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Why Sing the Hymns?

Consider this statement on the disappearance of hymns from worship from Paul S. Jones:
The postmodern church, like the rest of Western culture, is self-obsessed and seems uninterested in the rich heritage of church music imparted to us from the saints of previous generations. Although worship has become a buzzword in all ecclesiastical circles, minimal attention is given to biblical teaching concerning worship. As a result, we find evangelicals slipping away from biblical worship and justifying their practices on the basis of the Zeitgeist. A hedonistic, narcissistic, relativistic, ‘me-focused’ age, though, is hardly one that should inform and define our approach to God. And yet, it does. We measure our success by numbers, our relevance by how technologically integrated and up-to-date we are, and our worship by how good it makes us feel. In the minds of contemporary saints, hymns clash with the spontaneity, simplicity, and style that have come to rule in the modern evangelical church.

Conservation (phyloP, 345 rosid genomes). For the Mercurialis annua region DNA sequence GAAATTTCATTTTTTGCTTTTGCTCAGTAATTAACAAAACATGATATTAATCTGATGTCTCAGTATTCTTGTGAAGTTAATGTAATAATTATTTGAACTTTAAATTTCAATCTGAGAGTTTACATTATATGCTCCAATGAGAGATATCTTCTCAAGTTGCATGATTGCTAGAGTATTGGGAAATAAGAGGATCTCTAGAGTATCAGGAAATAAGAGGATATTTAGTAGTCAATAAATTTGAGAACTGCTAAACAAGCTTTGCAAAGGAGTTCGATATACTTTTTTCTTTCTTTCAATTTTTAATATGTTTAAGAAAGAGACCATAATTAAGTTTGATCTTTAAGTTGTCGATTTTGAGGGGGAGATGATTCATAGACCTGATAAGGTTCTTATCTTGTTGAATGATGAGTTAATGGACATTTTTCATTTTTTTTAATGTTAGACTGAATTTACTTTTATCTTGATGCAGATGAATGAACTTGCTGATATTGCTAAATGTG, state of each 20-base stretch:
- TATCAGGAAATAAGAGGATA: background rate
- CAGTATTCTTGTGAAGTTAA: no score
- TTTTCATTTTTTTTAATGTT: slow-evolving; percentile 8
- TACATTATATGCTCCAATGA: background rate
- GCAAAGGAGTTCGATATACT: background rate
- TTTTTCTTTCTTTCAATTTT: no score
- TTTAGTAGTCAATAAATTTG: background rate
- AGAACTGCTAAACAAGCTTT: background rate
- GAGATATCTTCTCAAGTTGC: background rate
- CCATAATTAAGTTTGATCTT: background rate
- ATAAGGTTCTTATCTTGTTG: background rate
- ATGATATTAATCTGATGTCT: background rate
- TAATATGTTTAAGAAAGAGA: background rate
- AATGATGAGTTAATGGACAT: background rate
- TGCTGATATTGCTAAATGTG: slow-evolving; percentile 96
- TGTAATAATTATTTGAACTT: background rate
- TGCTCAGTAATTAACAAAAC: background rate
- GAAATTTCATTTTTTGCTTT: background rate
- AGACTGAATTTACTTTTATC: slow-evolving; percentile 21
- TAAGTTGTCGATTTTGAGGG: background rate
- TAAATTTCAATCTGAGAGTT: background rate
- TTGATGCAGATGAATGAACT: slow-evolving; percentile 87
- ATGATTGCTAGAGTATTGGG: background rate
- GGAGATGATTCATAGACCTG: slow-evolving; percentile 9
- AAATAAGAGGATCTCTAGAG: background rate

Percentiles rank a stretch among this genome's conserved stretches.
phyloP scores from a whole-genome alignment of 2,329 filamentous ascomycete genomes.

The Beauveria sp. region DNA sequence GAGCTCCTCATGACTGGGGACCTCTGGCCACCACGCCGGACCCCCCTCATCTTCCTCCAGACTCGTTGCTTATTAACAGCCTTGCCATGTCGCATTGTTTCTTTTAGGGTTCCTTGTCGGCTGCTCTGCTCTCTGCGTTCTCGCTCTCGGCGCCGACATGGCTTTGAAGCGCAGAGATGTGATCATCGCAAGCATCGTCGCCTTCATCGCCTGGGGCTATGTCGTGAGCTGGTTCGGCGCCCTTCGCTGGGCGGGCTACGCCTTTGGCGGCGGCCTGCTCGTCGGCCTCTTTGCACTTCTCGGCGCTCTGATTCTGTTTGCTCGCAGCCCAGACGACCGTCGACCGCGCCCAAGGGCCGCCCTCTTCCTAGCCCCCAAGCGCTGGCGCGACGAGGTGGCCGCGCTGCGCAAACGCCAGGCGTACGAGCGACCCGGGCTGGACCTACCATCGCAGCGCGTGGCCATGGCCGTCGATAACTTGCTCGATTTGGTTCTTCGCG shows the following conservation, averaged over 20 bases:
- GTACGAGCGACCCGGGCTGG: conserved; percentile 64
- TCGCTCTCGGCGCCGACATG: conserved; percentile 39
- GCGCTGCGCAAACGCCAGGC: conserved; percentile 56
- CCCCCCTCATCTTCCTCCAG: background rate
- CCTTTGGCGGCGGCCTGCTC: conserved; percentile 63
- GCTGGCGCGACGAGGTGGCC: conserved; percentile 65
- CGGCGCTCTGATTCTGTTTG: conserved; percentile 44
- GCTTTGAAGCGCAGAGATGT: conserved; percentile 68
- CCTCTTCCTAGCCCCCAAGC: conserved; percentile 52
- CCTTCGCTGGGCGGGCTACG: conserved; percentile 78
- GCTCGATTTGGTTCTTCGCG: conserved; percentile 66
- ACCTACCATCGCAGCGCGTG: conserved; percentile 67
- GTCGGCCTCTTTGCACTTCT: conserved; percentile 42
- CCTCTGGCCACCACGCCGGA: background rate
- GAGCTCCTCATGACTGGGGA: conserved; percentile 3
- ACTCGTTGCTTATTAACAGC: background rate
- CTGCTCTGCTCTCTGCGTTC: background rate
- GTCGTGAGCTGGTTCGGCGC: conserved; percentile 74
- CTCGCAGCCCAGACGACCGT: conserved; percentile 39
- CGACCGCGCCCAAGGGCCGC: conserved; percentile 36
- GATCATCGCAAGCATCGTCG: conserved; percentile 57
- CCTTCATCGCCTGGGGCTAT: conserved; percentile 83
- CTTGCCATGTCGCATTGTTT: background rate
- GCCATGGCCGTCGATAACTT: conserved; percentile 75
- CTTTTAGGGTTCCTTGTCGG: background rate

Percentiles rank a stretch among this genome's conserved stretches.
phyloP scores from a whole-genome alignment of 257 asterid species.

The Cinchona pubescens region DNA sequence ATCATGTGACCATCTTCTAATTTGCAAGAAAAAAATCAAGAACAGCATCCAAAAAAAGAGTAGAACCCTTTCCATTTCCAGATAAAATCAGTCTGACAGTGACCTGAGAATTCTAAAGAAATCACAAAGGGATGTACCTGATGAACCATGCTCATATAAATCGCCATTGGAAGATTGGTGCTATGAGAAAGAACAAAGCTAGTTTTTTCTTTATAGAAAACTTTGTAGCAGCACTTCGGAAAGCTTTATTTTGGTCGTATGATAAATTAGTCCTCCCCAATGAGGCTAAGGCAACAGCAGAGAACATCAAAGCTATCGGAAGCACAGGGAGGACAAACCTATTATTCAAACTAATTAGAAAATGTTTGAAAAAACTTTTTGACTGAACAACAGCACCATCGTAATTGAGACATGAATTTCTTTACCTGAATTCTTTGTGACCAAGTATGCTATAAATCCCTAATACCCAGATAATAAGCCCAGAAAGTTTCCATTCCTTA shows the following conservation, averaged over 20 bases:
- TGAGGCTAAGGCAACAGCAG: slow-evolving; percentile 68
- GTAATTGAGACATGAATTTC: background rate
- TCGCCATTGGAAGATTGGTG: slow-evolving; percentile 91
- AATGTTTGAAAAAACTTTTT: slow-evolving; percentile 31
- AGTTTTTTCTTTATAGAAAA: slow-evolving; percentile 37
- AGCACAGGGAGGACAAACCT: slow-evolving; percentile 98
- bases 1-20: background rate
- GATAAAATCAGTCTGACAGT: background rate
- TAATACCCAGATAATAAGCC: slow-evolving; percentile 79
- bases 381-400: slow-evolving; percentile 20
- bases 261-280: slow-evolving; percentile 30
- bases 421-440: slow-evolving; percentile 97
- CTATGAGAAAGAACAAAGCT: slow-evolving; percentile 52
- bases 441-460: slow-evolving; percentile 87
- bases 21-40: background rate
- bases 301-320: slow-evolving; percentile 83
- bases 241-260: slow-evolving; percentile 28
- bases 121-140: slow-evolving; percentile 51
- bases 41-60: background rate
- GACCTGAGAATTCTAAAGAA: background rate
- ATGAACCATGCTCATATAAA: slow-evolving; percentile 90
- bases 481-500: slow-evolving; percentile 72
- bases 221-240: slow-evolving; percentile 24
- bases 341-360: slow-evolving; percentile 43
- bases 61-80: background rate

Paul S. Jones, “Hymnody in a Post-Hymnody World,” in Give Praise to God: A Vision for Reforming Worship, edited by Philip Graham Ryken, Derek W. H. Thomas, and J. Ligon Duncan (Philllipsburg, NJ: P&R Publishing, 2003). The book is a collection of essays celebrating the life and legacy of the late James Montgomery Boice. Jones is music director and organist at Philadelphia’s Tenth Presbyterian Church, where Boice was pastor for many years.¬† See the church’s excellent statement, Our Philosophy-Theology of Music, adoped just this year, as well as the congregation’s Mission Statement.